Thursday, January 7, 2010, at 7:00 pm, poets Nancy Pearson and Afaa Michael Weaver will help the Collected Poets Series welcome the new year in a special benefit for the Green River House.

*Please note the time change.

The Green River House is a community-based rehabilitation and support program, provided through Clinical and Support Options (CSO), for mentally ill adults.  CSO’s mission is to provide responsive and effective interventions and services to support individuals adults, children and families in their quest for stability, growth and an enhanced quality of life.

For more information about the poets and to check out our schedule of upcoming events, please visit our website. Please come out if you can & show your support for this important program!

Re: Draft of the Week, #11.

I’ve read various poems by both Elizabeth Bishop and Robert Lowell, and I have a copy of Lowell’s Complete Prose that, although I haven’t finished it, I’ve read a fair amount of. (I got it for $1 in 2008, what a steal!) But somehow I never realized what true friends they were to each other until last year, when I read all the brouhaha that accompanied the publication of Words in Air: The Complete Correspondence Between Elizabeth Bishop and Robert Lowell.

I at last borrowed a copy from the library last week and am slowly making my way through it, but first and foremost I am moved by the great affection they have for each other on display in every letter.  For example, I’ve read up to 1961, and Lowell is about to publish Imitations, his book of translations.  He sent the MS to Bishop for her opinion, as he did many of his poems. However, Bishop was more than a little ambivalent about this book:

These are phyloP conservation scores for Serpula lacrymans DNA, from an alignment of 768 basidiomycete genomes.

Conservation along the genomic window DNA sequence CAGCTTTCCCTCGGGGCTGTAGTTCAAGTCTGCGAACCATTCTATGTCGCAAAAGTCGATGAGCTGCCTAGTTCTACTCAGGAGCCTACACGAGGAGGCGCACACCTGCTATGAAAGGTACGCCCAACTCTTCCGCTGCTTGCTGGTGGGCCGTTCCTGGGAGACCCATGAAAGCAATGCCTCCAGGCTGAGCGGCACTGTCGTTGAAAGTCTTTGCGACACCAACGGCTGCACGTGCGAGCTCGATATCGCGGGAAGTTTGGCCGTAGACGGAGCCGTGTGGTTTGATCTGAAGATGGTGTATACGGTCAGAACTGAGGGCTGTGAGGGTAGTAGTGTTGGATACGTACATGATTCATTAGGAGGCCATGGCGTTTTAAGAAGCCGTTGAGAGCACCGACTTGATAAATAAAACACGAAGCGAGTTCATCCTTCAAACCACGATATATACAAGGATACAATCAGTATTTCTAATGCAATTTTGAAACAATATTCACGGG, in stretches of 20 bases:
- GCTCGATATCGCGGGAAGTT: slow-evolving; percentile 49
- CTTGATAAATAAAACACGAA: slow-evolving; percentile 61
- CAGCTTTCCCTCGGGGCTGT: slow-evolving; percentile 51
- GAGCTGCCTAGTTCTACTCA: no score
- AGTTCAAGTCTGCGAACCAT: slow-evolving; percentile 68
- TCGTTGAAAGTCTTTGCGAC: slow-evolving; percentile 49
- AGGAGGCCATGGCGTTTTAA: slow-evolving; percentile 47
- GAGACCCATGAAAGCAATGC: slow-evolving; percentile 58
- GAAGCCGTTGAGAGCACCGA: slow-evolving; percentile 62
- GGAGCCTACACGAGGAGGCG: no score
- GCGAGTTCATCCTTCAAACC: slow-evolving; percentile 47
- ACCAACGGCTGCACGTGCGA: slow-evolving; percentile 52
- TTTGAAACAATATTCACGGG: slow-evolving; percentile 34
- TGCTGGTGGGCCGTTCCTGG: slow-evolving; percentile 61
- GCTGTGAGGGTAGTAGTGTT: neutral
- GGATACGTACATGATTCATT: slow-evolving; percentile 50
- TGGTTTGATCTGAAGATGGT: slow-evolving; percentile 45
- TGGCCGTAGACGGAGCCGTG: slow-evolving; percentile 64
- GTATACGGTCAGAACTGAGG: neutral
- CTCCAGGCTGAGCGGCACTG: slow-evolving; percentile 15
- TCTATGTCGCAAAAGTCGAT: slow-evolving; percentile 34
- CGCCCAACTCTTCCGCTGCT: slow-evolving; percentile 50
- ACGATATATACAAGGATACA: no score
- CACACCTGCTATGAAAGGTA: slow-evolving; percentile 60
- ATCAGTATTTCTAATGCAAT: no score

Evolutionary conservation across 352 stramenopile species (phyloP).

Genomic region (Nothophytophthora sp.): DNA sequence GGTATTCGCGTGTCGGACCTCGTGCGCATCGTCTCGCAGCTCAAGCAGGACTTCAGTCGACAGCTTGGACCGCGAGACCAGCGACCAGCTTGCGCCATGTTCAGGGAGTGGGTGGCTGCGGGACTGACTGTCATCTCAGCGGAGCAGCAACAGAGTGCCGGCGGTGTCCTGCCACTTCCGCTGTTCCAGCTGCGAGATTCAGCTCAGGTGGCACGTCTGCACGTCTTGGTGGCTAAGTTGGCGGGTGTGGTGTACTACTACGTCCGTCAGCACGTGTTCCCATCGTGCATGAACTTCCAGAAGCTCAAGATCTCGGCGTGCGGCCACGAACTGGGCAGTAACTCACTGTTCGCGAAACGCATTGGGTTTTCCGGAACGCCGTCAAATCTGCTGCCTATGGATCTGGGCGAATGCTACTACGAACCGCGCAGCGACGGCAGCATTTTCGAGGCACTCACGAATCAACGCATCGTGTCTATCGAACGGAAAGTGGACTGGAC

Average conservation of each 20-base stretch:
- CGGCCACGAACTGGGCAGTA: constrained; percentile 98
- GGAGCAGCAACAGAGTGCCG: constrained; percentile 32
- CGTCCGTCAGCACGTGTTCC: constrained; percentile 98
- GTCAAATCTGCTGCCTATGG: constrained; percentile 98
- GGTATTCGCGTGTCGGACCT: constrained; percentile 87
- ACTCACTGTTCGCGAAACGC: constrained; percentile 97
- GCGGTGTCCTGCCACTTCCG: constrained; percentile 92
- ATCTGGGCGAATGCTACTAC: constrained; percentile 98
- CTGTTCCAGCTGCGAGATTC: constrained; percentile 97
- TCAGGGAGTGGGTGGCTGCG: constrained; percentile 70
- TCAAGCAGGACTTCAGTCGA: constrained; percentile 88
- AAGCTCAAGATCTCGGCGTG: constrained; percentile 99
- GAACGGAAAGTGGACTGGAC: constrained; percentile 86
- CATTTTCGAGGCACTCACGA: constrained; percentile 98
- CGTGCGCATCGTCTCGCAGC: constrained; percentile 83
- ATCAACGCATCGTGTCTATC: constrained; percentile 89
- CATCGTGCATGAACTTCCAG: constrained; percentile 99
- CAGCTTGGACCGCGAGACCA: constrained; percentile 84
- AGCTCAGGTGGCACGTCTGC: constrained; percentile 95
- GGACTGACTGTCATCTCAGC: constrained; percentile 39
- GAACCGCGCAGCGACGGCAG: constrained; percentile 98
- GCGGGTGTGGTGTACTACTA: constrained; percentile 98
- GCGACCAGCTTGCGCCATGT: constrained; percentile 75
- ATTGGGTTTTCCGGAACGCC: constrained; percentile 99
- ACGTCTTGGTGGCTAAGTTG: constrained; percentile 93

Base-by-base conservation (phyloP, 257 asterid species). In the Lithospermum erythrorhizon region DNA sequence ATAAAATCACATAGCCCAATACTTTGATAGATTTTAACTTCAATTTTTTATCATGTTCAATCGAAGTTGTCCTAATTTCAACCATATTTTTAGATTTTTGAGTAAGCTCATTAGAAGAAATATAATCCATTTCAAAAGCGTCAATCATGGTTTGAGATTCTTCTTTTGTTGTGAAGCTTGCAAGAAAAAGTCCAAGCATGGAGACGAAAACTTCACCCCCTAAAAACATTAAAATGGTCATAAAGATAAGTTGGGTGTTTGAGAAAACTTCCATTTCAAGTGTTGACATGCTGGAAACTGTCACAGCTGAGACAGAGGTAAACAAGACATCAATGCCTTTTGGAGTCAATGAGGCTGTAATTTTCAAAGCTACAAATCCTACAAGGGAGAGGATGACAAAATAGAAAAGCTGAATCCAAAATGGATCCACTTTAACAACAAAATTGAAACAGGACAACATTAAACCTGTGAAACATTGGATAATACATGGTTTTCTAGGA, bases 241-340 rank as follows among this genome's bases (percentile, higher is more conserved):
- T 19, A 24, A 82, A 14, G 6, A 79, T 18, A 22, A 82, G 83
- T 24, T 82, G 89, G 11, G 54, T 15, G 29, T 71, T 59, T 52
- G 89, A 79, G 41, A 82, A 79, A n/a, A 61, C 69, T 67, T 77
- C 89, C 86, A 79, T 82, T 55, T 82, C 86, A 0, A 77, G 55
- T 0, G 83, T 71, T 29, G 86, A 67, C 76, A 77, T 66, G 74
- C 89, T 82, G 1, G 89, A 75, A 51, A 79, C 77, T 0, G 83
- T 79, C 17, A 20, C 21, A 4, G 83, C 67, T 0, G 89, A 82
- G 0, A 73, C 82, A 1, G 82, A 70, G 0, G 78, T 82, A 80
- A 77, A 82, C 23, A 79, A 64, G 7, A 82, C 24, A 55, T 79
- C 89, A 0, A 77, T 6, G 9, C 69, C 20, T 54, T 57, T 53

I’ve at last made up my mind to attempt something very difficult. You said “Let me know things you question,” and I’m going to and I pray you will please not be proud and sensitive. I am very much worried by the French translations, particularly the Rimbaud ones. Your English, your force and meter, are very over-riding and of course the meter of the Racine is a tour de force, I think….But once in a while I think you have made changes that sound like mistakes, and are open to misinterpretation. … I don’t want to sound scared, over-cautious, afraid of criticism, but I do want you to keep your reputation for solid, severe, painstaking workmanship. Your star is so very high right now.

Bishop is so manifestly worried for her friend, she writes two letters in this vein, detailing her concerns.  I found it very moving, the care with which she clearly chose her words, how much she seemed to agonize over it all.

I’m about halfway done, and absolutely need to read much more: I requested a biography of Bishop, and of course the poems of each, from the library, with Lowell’s biography next on the list. Does anyone have a recommendation for a good one? It looks like the two to choose from are the Paul Mariani and the Ian Hamilton, and I’m leaning towards the Hamilton at the moment.

It would be lovely to begin the New Year with a brand new draft, but the poem I’m working on right now is, wonder of wonders, a bit long, for me, a poem in four parts, and not yet finished. I could post part one, but the sections really are integral to each other, so I’ve decided that you’ll have to take my word for it: I am indeed writing & being ever so industrious. Thanks for visiting me here and keeping me honest. Thank you for reading, whether you comment or not, and thanks to the legion of other writers in the blogosphere who have immeasurably enriched my life through their posts and friendship. Here’s to another poetry-filled year!